Staring Through My Eyes by Sylvia Cavanaugh



Filled with the “honeysuckle summer,” and “fairy hollows,” with “b-boys. . . dizzy headspins,” and the “staccato whap of screen doors,” these poems spell the closeness of other bodies, other identities. Sylvia Cavanaugh has written a collection of love poems—poems in love with the many rhythms of body, with the countless ways we story our humanness, and with the particularities of spaces from rural Appalachia to the urban Midwest. Her poetic vision awakens us to the complicated yin and yang of each person, the otherness nestled inside: the “boy in me” I “waited to love;” the “men in dark work pants” who “kneeled over their roses in the dusk.” Here explorations of memory transformed by the poetic line, become small wisdoms, become meaning. “Gems of perception” and “a kaleidoscope” of human searching, these are poems that say “yes” to life. Read them “straight down the spine of afternoon.”
–Kimberly Blaeser, Wisconsin Poet Laureate & author of Apprenticed to Justice

Rating: ***** [5 of 5 Stars!]


InStaring Through My Eyes poet Sylvia Cavanaugh doesn’t miss a thing, from Appalachian summer “cicada whir down the spine of an afternoon” (Rope Climb) to “tin cans hang in trees for bird houses” (Rusted Houses). With her we see breakdancers on a bus, forts made of blankets, and mermaid tattoos. Cavanaugh’s sometimes quiet, most times powerful imagery shows us how we are connected with tendons and hinges and light. “we hold hands and start to talk / about how we love to be alone “ (Snowballs). Her poems make you look.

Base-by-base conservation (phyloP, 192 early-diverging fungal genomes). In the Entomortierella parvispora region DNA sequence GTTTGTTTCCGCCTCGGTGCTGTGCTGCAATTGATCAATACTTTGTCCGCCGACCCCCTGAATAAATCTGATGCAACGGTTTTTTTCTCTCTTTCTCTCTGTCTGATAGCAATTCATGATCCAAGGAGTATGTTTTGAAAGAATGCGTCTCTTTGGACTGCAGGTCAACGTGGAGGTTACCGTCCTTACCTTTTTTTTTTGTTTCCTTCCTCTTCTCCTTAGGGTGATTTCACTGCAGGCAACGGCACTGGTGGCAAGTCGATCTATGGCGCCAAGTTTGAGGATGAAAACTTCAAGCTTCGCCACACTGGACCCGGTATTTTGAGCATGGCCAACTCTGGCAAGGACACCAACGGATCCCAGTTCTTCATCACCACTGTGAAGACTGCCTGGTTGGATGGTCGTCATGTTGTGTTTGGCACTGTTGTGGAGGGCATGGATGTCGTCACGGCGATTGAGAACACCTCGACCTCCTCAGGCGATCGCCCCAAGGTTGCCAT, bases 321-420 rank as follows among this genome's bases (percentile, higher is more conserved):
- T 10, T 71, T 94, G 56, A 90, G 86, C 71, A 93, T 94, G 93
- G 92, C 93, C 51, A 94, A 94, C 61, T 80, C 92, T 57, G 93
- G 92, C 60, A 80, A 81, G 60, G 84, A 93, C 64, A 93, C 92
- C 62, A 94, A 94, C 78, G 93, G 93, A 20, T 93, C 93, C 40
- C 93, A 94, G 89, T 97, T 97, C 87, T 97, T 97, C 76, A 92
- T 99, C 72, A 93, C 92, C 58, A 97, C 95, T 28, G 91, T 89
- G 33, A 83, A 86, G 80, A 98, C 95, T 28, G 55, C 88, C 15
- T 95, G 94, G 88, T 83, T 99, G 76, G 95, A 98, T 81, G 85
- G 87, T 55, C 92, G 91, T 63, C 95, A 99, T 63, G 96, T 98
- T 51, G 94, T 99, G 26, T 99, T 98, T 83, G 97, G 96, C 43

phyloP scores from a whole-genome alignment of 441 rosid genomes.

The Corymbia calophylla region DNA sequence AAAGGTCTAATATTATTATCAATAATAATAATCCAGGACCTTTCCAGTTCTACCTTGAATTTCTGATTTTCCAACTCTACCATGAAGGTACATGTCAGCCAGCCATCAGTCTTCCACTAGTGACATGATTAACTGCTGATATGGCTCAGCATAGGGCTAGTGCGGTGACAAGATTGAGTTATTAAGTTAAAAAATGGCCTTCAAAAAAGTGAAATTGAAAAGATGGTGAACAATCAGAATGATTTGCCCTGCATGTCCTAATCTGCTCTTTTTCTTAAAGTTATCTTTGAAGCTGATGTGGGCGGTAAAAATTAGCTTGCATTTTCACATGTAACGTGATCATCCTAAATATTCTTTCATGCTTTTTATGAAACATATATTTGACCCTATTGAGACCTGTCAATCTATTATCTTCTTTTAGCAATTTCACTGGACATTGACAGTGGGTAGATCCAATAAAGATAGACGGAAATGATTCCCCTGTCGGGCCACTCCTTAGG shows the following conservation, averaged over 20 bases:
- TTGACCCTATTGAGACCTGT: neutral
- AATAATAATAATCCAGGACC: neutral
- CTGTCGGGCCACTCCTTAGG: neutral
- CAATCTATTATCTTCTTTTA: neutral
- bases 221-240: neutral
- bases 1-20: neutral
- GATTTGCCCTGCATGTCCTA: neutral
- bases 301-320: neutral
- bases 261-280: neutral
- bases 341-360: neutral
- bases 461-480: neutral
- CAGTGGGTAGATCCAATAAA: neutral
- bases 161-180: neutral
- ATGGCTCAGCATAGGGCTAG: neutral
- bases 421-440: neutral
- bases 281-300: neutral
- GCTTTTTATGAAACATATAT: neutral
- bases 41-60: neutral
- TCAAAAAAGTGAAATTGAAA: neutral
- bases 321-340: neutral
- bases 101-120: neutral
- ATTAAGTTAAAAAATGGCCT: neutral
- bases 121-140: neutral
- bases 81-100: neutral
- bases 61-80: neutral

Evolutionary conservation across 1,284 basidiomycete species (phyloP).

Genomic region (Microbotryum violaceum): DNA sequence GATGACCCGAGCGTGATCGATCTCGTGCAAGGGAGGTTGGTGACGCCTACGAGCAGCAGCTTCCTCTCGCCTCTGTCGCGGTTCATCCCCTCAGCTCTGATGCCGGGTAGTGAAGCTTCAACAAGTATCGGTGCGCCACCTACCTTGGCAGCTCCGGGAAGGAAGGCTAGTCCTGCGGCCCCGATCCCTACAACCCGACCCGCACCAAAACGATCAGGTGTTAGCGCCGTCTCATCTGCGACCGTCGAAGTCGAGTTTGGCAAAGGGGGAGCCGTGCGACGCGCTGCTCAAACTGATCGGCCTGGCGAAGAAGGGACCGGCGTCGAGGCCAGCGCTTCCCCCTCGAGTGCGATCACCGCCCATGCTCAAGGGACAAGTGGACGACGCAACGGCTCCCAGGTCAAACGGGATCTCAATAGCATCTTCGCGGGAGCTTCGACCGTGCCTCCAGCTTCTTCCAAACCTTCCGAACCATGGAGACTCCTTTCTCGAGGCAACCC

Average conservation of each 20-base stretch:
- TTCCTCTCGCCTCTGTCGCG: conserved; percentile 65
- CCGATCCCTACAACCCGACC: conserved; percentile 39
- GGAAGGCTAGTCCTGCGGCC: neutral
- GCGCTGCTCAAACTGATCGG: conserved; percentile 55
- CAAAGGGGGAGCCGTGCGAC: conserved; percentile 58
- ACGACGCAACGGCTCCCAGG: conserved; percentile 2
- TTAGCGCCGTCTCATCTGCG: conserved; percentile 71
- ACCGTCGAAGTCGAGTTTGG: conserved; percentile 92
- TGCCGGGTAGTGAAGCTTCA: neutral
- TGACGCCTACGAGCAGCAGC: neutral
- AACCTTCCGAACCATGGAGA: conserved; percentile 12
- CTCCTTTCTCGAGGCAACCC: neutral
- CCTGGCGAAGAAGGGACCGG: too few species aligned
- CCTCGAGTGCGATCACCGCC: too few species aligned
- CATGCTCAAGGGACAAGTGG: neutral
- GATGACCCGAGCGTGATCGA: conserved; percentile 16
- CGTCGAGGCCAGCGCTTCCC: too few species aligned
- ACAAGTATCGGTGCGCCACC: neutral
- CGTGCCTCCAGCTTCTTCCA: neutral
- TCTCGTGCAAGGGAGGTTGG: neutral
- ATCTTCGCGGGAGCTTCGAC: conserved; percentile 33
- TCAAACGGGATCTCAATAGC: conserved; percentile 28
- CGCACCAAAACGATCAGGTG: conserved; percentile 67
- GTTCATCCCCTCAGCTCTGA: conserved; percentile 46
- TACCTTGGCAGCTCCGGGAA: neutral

–Bruce Dethlefsen, Wisconsin Poet Laureate (2011-2012)

Rating: ***** [5 of 5 Stars!]


Sometimes emanating heat, more often warmth, Sylvia Cavanaugh’s poems are those of a colorist of the first order. I’m reminded of a painter whose work my wife and I are lucky enough to own and who backwashes his canvases in red. Yet it is as if Cavanaugh’s eyes have ears, synesthetic-like perception her forte. “Duplex” begins as such: “Duped by a rectangle of glass above the door / in the way its light came in / but we could not see out / like the eyeless yellow marigolds between our walks / all fringe with no insight”. Ah, but there is more: the perspicuousness in that which is understood despite subtle paradoxes like the ones above and, elsewhere, the puns and glorious phrases like “moonglow mango groves” or “gossamer rain”. Rather out of desire than duty I have savored the entire Staring Through My Eyes four times, appreciation swelling with each reading, finally now not only to blurb but to go back and “to gawk / slack jawed”.

–Karl Elder, author of Earth as It Is in Heaven, an aural novel

Rating: ***** [5 of 5 Stars!]




Staring Through My Eyes

by Sylvia Cavanaugh

$14.99, paper


There are no reviews yet.

Be the first to review “Staring Through My Eyes by Sylvia Cavanaugh”

Your email address will not be published. Required fields are marked *